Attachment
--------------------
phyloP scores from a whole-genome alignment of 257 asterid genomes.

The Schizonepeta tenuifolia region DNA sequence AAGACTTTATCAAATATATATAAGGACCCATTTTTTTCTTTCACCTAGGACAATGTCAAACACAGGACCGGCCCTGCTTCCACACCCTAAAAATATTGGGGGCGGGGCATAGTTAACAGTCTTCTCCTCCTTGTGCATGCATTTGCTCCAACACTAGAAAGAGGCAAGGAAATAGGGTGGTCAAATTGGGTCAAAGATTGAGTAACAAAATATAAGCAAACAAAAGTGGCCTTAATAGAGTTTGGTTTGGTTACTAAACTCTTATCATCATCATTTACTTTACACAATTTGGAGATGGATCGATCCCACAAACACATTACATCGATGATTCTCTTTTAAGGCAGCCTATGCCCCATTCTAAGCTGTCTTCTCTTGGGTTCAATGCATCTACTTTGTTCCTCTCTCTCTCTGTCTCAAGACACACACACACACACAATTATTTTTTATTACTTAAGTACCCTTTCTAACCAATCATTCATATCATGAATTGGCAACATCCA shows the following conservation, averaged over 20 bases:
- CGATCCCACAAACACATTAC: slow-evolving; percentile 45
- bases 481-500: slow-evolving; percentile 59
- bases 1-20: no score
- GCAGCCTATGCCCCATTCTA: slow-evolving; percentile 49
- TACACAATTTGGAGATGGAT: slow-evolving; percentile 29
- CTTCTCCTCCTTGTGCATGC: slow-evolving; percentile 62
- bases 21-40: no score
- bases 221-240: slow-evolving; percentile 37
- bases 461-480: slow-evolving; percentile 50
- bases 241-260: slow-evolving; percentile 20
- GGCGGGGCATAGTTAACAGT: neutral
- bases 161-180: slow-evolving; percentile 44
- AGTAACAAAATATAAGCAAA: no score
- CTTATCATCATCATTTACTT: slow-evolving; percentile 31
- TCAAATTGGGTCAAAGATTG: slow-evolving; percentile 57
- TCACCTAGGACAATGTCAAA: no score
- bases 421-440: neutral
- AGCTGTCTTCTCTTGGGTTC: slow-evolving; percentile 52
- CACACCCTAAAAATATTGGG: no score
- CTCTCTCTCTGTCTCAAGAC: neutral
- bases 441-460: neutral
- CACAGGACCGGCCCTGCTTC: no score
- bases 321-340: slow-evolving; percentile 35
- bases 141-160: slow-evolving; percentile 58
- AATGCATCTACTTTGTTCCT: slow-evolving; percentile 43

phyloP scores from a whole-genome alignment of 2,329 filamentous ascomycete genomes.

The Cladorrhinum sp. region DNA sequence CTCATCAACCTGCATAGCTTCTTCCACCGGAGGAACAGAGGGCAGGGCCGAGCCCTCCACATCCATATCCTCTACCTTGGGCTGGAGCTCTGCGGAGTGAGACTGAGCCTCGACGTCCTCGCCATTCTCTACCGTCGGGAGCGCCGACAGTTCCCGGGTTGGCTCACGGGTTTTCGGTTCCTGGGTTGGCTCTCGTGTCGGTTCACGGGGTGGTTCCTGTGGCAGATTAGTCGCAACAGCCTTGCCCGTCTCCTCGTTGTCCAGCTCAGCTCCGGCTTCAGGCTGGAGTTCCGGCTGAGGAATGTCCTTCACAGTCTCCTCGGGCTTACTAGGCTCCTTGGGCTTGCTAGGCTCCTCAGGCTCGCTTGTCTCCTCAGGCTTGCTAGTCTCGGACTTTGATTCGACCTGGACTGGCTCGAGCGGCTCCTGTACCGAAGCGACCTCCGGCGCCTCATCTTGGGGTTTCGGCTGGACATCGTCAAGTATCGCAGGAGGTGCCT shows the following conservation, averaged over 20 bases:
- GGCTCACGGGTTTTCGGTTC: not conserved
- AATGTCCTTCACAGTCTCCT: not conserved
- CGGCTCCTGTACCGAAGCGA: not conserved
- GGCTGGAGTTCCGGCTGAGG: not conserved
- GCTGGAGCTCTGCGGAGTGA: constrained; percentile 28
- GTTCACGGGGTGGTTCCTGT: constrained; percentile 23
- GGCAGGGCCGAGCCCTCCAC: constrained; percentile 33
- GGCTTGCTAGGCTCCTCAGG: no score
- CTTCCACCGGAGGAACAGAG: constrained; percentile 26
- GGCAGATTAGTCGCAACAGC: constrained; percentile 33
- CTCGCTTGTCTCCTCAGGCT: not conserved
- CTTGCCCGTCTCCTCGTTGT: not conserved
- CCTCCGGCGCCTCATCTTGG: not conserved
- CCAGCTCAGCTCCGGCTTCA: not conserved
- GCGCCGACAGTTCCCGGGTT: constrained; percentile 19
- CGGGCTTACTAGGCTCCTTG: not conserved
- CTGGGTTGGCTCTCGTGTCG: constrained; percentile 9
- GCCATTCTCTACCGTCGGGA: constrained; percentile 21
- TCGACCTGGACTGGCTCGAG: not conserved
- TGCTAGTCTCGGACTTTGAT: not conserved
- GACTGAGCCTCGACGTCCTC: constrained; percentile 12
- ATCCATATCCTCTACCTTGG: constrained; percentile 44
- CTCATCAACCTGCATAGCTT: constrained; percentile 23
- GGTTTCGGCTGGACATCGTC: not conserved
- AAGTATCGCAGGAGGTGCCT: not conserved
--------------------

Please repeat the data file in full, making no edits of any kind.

phyloP scores from a whole-genome alignment of 257 asterid genomes.

The Schizonepeta tenuifolia region DNA sequence AAGACTTTATCAAATATATATAAGGACCCATTTTTTTCTTTCACCTAGGACAATGTCAAACACAGGACCGGCCCTGCTTCCACACCCTAAAAATATTGGGGGCGGGGCATAGTTAACAGTCTTCTCCTCCTTGTGCATGCATTTGCTCCAACACTAGAAAGAGGCAAGGAAATAGGGTGGTCAAATTGGGTCAAAGATTGAGTAACAAAATATAAGCAAACAAAAGTGGCCTTAATAGAGTTTGGTTTGGTTACTAAACTCTTATCATCATCATTTACTTTACACAATTTGGAGATGGATCGATCCCACAAACACATTACATCGATGATTCTCTTTTAAGGCAGCCTATGCCCCATTCTAAGCTGTCTTCTCTTGGGTTCAATGCATCTACTTTGTTCCTCTCTCTCTCTGTCTCAAGACACACACACACACACAATTATTTTTTATTACTTAAGTACCCTTTCTAACCAATCATTCATATCATGAATTGGCAACATCCA shows the following conservation, averaged over 20 bases:
- CGATCCCACAAACACATTAC: slow-evolving; percentile 45
- bases 481-500: slow-evolving; percentile 59
- bases 1-20: no score
- GCAGCCTATGCCCCATTCTA: slow-evolving; percentile 49
- TACACAATTTGGAGATGGAT: slow-evolving; percentile 29
- CTTCTCCTCCTTGTGCATGC: slow-evolving; percentile 62
- bases 21-40: no score
- bases 221-240: slow-evolving; percentile 37
- bases 461-480: slow-evolving; percentile 50
- bases 241-260: slow-evolving; percentile 20
- GGCGGGGCATAGTTAACAGT: neutral
- bases 161-180: slow-evolving; percentile 44
- AGTAACAAAATATAAGCAAA: no score
- CTTATCATCATCATTTACTT: slow-evolving; percentile 31
- TCAAATTGGGTCAAAGATTG: slow-evolving; percentile 57
- TCACCTAGGACAATGTCAAA: no score
- bases 421-440: neutral
- AGCTGTCTTCTCTTGGGTTC: slow-evolving; percentile 52
- CACACCCTAAAAATATTGGG: no score
- CTCTCTCTCTGTCTCAAGAC: neutral
- bases 441-460: neutral
- CACAGGACCGGCCCTGCTTC: no score
- bases 321-340: slow-evolving; percentile 35
- bases 141-160: slow-evolving; percentile 58
- AATGCATCTACTTTGTTCCT: slow-evolving; percentile 43

phyloP scores from a whole-genome alignment of 2,329 filamentous ascomycete genomes.

The Cladorrhinum sp. region DNA sequence CTCATCAACCTGCATAGCTTCTTCCACCGGAGGAACAGAGGGCAGGGCCGAGCCCTCCACATCCATATCCTCTACCTTGGGCTGGAGCTCTGCGGAGTGAGACTGAGCCTCGACGTCCTCGCCATTCTCTACCGTCGGGAGCGCCGACAGTTCCCGGGTTGGCTCACGGGTTTTCGGTTCCTGGGTTGGCTCTCGTGTCGGTTCACGGGGTGGTTCCTGTGGCAGATTAGTCGCAACAGCCTTGCCCGTCTCCTCGTTGTCCAGCTCAGCTCCGGCTTCAGGCTGGAGTTCCGGCTGAGGAATGTCCTTCACAGTCTCCTCGGGCTTACTAGGCTCCTTGGGCTTGCTAGGCTCCTCAGGCTCGCTTGTCTCCTCAGGCTTGCTAGTCTCGGACTTTGATTCGACCTGGACTGGCTCGAGCGGCTCCTGTACCGAAGCGACCTCCGGCGCCTCATCTTGGGGTTTCGGCTGGACATCGTCAAGTATCGCAGGAGGTGCCT shows the following conservation, averaged over 20 bases:
- GGCTCACGGGTTTTCGGTTC: not conserved
- AATGTCCTTCACAGTCTCCT: not conserved
- CGGCTCCTGTACCGAAGCGA: not conserved
- GGCTGGAGTTCCGGCTGAGG: not conserved
- GCTGGAGCTCTGCGGAGTGA: constrained; percentile 28
- GTTCACGGGGTGGTTCCTGT: constrained; percentile 23
- GGCAGGGCCGAGCCCTCCAC: constrained; percentile 33
- GGCTTGCTAGGCTCCTCAGG: no score
- CTTCCACCGGAGGAACAGAG: constrained; percentile 26
- GGCAGATTAGTCGCAACAGC: constrained; percentile 33
- CTCGCTTGTCTCCTCAGGCT: not conserved
- CTTGCCCGTCTCCTCGTTGT: not conserved
- CCTCCGGCGCCTCATCTTGG: not conserved
- CCAGCTCAGCTCCGGCTTCA: not conserved
- GCGCCGACAGTTCCCGGGTT: constrained; percentile 19
- CGGGCTTACTAGGCTCCTTG: not conserved
- CTGGGTTGGCTCTCGTGTCG: constrained; percentile 9
- GCCATTCTCTACCGTCGGGA: constrained; percentile 21
- TCGACCTGGACTGGCTCGAG: not conserved
- TGCTAGTCTCGGACTTTGAT: not conserved
- GACTGAGCCTCGACGTCCTC: constrained; percentile 12
- ATCCATATCCTCTACCTTGG: constrained; percentile 44
- CTCATCAACCTGCATAGCTT: constrained; percentile 23
- GGTTTCGGCTGGACATCGTC: not conserved
- AAGTATCGCAGGAGGTGCCT: not conserved